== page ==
The role that the Minnesota Vikings have played financially this season has been eerily similar to my financial wisdom during my college days. They made a big purchase a year ago that they probably shouldn’t have made. Then as soon as the bills came due, they started scrambling for money trying to pay for that while also trying to find some cash for the necessities of daily life.
For me, that involved digging around in couch cushions and trying to find quarters just so I could get another ill-advised 2-for-1 on a Thursday night. For the Vikings, it means restructuring everyone’s contract just so they can afford to have an offensive line. Necessities, man.
As the offseason has trudged on, the Vikings have magically found money to make improvements. They re-signed Anthony Barr to a monster contract and still had room to add Shamar Stephen and Josh Kline into the fold, but now they need to find a way to actually pay the players they just drafted two weeks ago. As that bill comes up, teams will usually have an awkward conversation with a veteran to try and free up some cash.
GM: Hey, bud. Can we talk?
Player: What’s up?
GM: Well, we’re broke.
Player: Maybe you shouldn’t have given me X dollars last year?
GM: About that…
Right about now, the Vikings are having that discussion with tight end Kyle Rudolph. Rudolph has been synonymous with the Vikings over the past decade after being drafted in 2011 and ranks toward the top of franchise’s all-time receiving list in yards (9th), receptions (8th) and touchdowns (5th). He’s done so much for the team on the field that they put together a massive Walter Payton Man of The Year Campaign that highlighted his work at the University of Minnesota Masonic Children’s Hospital off of it.
It’s safe to say that Mr. Rudolph is a pretty good dude and if contracts were made on the sole purpose of that, he’d be a Viking for life. Unfortunately, the NFL is all about what’s best for business and since Rudolph’s play has dropped off the past couple of seasons, he’s about to become the purple version of Old Yeller.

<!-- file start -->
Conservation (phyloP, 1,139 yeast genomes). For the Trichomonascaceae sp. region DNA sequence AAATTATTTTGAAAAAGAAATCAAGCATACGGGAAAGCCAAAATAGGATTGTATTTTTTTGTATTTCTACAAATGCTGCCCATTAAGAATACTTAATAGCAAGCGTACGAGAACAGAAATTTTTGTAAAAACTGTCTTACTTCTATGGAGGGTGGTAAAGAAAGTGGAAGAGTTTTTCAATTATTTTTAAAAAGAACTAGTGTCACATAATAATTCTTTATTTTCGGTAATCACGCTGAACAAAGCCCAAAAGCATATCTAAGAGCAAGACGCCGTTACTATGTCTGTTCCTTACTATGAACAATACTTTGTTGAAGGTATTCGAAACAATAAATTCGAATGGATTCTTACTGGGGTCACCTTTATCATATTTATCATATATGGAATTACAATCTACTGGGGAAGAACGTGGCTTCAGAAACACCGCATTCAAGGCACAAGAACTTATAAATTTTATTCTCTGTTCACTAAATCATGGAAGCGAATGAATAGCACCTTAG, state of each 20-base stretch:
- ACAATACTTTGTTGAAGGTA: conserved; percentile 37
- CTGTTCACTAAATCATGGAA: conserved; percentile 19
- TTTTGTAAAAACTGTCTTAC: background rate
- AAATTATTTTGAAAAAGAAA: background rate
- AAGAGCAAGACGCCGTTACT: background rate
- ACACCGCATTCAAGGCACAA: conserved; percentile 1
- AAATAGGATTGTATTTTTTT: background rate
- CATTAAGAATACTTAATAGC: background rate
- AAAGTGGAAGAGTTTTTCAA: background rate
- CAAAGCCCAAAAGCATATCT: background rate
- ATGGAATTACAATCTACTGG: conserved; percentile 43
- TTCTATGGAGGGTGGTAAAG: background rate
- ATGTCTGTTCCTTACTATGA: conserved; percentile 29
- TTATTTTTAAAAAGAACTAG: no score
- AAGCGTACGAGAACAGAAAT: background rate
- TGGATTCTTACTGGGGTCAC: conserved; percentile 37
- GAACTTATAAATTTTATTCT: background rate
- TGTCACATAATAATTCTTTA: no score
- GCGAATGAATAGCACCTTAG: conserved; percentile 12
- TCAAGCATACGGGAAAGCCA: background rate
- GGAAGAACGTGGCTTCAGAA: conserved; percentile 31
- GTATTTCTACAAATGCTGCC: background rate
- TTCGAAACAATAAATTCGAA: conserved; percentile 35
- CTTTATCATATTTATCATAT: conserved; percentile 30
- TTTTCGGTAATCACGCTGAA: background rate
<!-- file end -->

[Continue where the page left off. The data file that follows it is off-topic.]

Rudolph is just two years removed from his career year in 2016, where he caught 83 passes for 840 yards and seven touchdowns, but his numbers (57 rec., 532 yards, 8 TD) took a dive despite making his second career Pro Bowl in 2017. Last year, his numbers (64 rec., 634 yards, 4 TD) looked a little better, but take out a nine-catch, 122 yard, 2 TD explosion against the Detroit Lions (and even then take out a Hail Mary in there), it doesn’t look great.
Perhaps the Vikings were thinking the same thing, because they used a second-round pick on tight end Irv Smith Jr. The Alabama product can be used as a giant chess piece within the offense, but many believe that Smith will eventually supplant Rudolph as soon as next year when the 30-year-old’s contract expires.
Hence is why the Vikings would like to either sign Rudolph to an extension or come to terms on a restructure for 2019, where he is due roughly $7.2 million against the salary cap. While that number can buy a whole lot of Grain Belt Premium, the Vikings would rather use some of that money for wiggle room so they’re not completely pressed against the cap.
With not much money to go around, the offer the Vikings put together must not have been flattering, because Rudolph has cut off negotiations with the team. Although he has said he doesn’t want to be traded, the two sides have come to a stalemate with Rudolph wanting a firm answer by the time the Vikings report for OTAs this weekend.
So what should the Vikings do? Should they wait it out and see if Rudolph’s good teammate aura shows up for work? Or do they be proactive, clear the $7 million off the books and see if New England can make him the second coming of Rob Gronkowski? Actually, they should come to a compromise.
Rudolph is not going to confuse anyone for one of the more athletic tight ends in the league, but he does serve a purpose. Last year, Rudolph actually had the highest catch rate of his career, catching 78 percent of his targets and without him in the mix, you’re looking at replacing him at a position that typically requires a year or two for young players to make a real impact.
It won’t be easy, but Rob Brzezinski has pulled bigger rabbits out of his hat before and as the guy I wish managed my checking account in college, I think the two sides should be up to the task of figuring it out.